YouTube Jacks Live TV Streaming Prices 30%, As Streaming Sector Starts To Resemble Good Old Cable
from the meet-the-new-boss... dept
There’s absolutely no doubt that the streaming TV revolution has, by and large, been a positive thing. Thanks to a ridiculous surge in streaming TV competitors, consumers now have far more options than they’ve ever had before, resulting not only in lower prices and more flexibility in TV options, but customer service that far surpasses the clumsy trash fire that is Comcast customer service.
But all is not well in paradise. Those laboring under the illusion that this competition would magically rid the sector of its worst impulses will likely soon be broken of this notion, as YouTube this week announced it would be raising prices for its streaming TV service some thirty percent ($15 to $65 a month). Much like traditional cable TV vendors have done for years, YouTube blames the hikes on the high cost of programming, and innovative improvements to the platform:
“We don?t take these decisions lightly, and realize how hard this is for our members. That said, this new price reflects the rising cost of content and we also believe it reflects the complete value of YouTube TV, from our breadth of content to the features that are changing how we watch live TV. YouTube TV is the only streaming service that includes a DVR with unlimited storage space, plus 6 accounts per household each with its own unique recommendations, and 3 concurrent streams. It’s all included in the base cost of YouTube TV, with no contract and no hidden fees.”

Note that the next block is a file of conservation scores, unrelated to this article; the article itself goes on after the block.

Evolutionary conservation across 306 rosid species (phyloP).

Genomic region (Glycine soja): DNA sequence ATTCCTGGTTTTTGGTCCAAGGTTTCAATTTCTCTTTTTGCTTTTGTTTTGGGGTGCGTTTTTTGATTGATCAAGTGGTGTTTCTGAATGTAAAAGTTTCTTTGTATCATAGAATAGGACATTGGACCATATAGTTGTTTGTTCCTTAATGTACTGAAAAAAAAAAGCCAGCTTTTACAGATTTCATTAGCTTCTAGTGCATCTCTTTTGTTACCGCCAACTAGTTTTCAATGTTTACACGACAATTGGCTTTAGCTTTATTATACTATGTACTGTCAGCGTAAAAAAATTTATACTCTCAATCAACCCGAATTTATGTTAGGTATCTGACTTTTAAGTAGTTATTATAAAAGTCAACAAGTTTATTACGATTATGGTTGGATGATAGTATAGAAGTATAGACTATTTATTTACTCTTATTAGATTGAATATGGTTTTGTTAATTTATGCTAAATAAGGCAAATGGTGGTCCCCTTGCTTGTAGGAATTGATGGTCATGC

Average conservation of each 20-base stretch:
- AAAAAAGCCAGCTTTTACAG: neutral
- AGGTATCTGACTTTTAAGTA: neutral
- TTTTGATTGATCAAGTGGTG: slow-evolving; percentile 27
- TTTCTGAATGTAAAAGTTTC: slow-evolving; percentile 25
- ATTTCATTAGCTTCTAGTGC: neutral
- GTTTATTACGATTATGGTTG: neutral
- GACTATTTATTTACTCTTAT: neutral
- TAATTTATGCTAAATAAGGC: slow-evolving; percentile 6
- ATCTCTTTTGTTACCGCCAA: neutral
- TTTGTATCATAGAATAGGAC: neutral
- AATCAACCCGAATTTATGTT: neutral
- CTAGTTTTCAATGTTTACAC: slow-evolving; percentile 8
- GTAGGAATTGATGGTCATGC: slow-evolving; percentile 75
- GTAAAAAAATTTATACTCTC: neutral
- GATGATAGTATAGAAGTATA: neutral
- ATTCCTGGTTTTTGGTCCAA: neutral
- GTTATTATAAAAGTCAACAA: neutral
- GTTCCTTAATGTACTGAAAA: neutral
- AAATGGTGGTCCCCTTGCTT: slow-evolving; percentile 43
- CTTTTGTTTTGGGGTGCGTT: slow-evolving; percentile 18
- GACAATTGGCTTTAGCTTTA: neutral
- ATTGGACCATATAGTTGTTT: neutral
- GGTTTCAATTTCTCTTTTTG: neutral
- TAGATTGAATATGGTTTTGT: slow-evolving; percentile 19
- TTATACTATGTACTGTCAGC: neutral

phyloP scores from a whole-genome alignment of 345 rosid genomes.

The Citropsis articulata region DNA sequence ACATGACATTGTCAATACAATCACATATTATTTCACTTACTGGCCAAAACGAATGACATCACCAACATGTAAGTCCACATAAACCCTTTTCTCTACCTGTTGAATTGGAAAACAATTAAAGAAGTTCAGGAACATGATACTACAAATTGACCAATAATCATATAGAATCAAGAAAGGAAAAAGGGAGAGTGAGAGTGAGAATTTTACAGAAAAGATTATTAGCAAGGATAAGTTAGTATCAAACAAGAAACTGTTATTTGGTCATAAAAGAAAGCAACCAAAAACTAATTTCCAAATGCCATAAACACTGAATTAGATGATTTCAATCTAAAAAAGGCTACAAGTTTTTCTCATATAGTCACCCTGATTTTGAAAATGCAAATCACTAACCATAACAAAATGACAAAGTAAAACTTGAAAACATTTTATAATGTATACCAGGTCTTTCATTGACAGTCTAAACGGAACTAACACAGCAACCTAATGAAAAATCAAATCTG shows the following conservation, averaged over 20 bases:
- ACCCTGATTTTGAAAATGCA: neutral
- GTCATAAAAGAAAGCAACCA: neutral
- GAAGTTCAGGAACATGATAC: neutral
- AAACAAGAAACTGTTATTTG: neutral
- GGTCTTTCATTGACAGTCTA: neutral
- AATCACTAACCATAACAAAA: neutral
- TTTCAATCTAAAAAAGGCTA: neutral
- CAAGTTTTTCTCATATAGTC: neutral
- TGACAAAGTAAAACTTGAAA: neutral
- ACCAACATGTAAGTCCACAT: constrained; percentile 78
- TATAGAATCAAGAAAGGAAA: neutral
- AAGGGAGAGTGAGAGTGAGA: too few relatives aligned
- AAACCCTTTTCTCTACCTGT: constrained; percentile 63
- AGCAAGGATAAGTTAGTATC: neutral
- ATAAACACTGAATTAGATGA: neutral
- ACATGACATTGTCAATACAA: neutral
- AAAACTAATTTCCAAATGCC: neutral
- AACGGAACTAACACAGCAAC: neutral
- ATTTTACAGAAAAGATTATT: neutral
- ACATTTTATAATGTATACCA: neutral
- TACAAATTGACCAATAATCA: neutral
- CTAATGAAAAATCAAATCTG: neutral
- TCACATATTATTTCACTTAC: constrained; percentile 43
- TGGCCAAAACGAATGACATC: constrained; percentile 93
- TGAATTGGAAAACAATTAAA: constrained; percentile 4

This of course wasn’t surprising. The same broadcasters that kept jacking up prices on traditional cable TV providers (one and the same when talking about AT&T/TimeWarner/HBO or Comcast/NBC/Universal), are now doing the same thing to streaming TV providers. In short, it’s a never ending quest to extract higher and higher rates for the same programming at a moment when consumers have made it abundantly clear they’re sick of paying an arm and a leg to watch ad-laden, traditional TV (not to mention the whole pandemic and resulting financial toll thing).
It’s a greedy downward spiral that even Wall Street analysts have been warning for years isn’t sustainable. Said greed recently resulted in record losses in the traditional cable TV sector, as users, angered by relentless price hikes, headed for the exits. Granted with the same price hikes now hitting streaming TV providers (especially those offering live broadcasts), these users (especially younger ones) are more likely than ever to avoid the concept of traditional TV entirely and just go watch free YouTube, TikTok, or (gasp) read a book.
The sector has already inadvertently been driving some users to piracy thanks to its obsession with exclusives. With users now forced to hunt and peck through a rotating crop of paywalled services to find their favorite content (Star Trek on CBS All Access, Star Wars on Disney+, Friends only on Comcast!, etc.) many users had already been reverting to piracy (or OTA broadcasts) for simplicity and cost’s sake. Raising prices hand over fist isn’t likely to help that, and there’s the potential here to undermine all of the work put into convincing content owners to make content easier to access over the last two decades.
Other ugly habits of traditional television have also been slowly meandering over to the streaming TV space. The Roku, Amazon, and AT&T standoff, for example, has resulted in Roku and Amazon hardware users being unable to access AT&T’s streaming platforms as they bicker over rates, ensuring that the annoying and ugly content blackouts and retransmission feuds make their way to streaming. A lot of these standoffs will inevitably get worse (especially given the feckless FCC authority and death of net neutrality).
Again, streaming TV right now is a huge step up from traditional cable, the old cable box, bloated cable channel bundles, and sky high prices. But there’s still plenty of warning signs that as the sector grows, it’s going to forget many of the important lessons of its past.